Then, Allied Insurance, the Roberts' insurance company, filed the case Allied v. Roberts[4] before this Court. Allied sued all of the parties involved in the state court actions, including Hernandez, for rescission of the homeowner's policy issued to the Roberts. This Court stayed the Allied action on June 20, 2011, pursuant to Montrose Chemical Corporation v. Super. Ct. (Montrose I) , 6 Cal.4th 287, 301 (1993).

Finally, Atain filed this suit against Hernandez and the Roberts, seeking to rescind the general liability policy. According to Atain, Hernandez made several material misrepresentations that entitle Atain to rescission of the policy and/or a declaratory judgment that Atain has no duty to defend or indemnify Hernandez with regard to any claim asserted against him in the cross-complaint. Defendant Hernandez now seeks a stay of this case, pending the outcome of the state court case.


A federal district court has broad discretion in deciding whether to issue a stay. Fed. Sav. & Loan Ins. Corp. v. Molinaro , 889 F.2d 899, 902 (9th Cir. 1989). Indeed, "[a] trial court may, with propriety, find it is efficient for its own docket and the fairest course for the parties to enter a stay of an action before it, pending resolution of independent proceedings which bear upon the case." Leyva v. Certified Grocers of Cal., Ltd. , 593 F.2d 857, 863 (9th Cir. 1979). This rule "does not require that the issues in such proceedings are necessarily controlling of the action before the court." Id . at 863-64. Nonetheless, "[w]here it is proposed that a pending proceeding be stayed, the competing interests which will be affected by the granting or refusal to grant a stay must be weighed." CMAX, Inc. v. Hall , 300 F.2d 265, 268 (9th Cir. 1962). "Among these competing interests are the possible damage which may result from the granting of a stay, the hardship or inequity which a party may suffer in being required to go forward, and the orderly course of justice measured in terms of the simplifying or complicating of issues, proof, and questions of law which could be expected to result from a stay." Id.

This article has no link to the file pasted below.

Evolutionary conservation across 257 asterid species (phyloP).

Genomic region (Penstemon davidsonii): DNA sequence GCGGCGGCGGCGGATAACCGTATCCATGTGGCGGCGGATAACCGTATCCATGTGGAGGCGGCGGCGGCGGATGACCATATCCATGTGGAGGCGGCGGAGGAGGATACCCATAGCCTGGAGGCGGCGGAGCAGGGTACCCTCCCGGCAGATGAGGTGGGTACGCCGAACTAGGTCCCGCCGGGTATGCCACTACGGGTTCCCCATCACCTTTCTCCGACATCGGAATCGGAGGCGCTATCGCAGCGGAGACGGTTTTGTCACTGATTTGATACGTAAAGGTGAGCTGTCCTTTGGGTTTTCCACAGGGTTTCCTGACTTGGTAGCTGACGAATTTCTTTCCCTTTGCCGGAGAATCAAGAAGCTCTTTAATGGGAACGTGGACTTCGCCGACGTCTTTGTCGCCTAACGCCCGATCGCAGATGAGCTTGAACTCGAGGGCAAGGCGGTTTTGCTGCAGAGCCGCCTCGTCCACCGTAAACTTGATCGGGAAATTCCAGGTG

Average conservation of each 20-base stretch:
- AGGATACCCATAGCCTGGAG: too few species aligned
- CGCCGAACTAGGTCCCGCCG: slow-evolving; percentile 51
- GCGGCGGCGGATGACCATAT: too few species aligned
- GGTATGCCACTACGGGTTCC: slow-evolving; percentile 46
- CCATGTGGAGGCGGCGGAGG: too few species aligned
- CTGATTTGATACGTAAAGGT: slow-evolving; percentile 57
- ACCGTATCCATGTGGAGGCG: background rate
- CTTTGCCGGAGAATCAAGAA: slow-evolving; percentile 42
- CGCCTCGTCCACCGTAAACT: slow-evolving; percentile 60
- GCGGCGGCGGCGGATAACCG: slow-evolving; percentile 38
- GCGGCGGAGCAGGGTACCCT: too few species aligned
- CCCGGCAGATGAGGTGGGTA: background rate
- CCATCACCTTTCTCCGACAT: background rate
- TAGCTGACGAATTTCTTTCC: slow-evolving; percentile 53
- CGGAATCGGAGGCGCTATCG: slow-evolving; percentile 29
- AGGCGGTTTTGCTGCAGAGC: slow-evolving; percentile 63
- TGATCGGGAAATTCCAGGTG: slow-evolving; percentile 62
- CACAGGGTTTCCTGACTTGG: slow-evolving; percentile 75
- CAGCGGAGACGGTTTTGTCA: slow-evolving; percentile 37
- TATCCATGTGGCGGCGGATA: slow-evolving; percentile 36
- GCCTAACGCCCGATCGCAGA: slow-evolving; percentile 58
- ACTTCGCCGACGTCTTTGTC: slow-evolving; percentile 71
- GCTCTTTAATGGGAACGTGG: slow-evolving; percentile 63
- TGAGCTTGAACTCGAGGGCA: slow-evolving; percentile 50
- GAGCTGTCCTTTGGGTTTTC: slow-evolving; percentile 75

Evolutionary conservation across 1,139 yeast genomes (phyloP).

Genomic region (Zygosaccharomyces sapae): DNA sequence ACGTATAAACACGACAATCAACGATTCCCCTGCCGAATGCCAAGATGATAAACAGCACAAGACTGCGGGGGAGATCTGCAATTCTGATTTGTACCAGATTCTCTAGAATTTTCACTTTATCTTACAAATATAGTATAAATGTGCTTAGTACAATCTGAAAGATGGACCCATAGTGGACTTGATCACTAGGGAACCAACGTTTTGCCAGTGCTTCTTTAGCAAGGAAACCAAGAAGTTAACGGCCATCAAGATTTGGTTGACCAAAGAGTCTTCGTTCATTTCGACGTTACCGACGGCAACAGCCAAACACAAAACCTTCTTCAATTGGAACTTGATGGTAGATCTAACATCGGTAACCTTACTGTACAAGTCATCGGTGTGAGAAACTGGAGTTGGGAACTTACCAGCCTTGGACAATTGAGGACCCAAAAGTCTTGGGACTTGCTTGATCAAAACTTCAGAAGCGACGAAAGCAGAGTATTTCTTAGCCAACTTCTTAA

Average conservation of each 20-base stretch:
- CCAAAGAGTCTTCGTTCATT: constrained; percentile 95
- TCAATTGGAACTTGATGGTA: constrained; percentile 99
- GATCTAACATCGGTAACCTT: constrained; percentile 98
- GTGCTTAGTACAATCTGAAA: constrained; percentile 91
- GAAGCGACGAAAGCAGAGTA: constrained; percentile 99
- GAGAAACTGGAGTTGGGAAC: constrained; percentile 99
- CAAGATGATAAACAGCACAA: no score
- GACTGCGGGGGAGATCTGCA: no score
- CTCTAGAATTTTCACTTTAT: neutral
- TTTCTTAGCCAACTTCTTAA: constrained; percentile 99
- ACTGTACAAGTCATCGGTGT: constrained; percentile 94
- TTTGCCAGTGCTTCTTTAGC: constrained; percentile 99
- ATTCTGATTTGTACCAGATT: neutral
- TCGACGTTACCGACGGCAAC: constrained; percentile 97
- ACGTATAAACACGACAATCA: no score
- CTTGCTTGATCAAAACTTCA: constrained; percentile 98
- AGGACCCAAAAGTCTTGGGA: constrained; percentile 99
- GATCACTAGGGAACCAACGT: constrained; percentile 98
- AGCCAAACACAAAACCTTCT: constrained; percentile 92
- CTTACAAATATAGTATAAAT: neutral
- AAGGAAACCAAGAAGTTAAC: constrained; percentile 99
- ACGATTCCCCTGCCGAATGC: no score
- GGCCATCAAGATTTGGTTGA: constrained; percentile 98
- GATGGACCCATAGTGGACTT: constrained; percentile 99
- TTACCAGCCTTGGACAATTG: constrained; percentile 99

Additionally, "district courts possess discretion in determining whether and when to entertain an action" seeking a declaratory judgment. Wilton v. Seven Falls Co. , 515 U.S. 277, 282 (1995). "In the declaratory judgment context, the normal principle that federal courts should adjudicate claims within their jurisdiction yields to considerations of practicality and wise judicial administration." Id . at 288.


Hernandez contends that the Court must stay this case under Montrose, as there are competing or overlapping factual determinations to be made in this case and the cross-complaint. In the alternative, Hernandez requests that the Court decline to exercise subject matter ...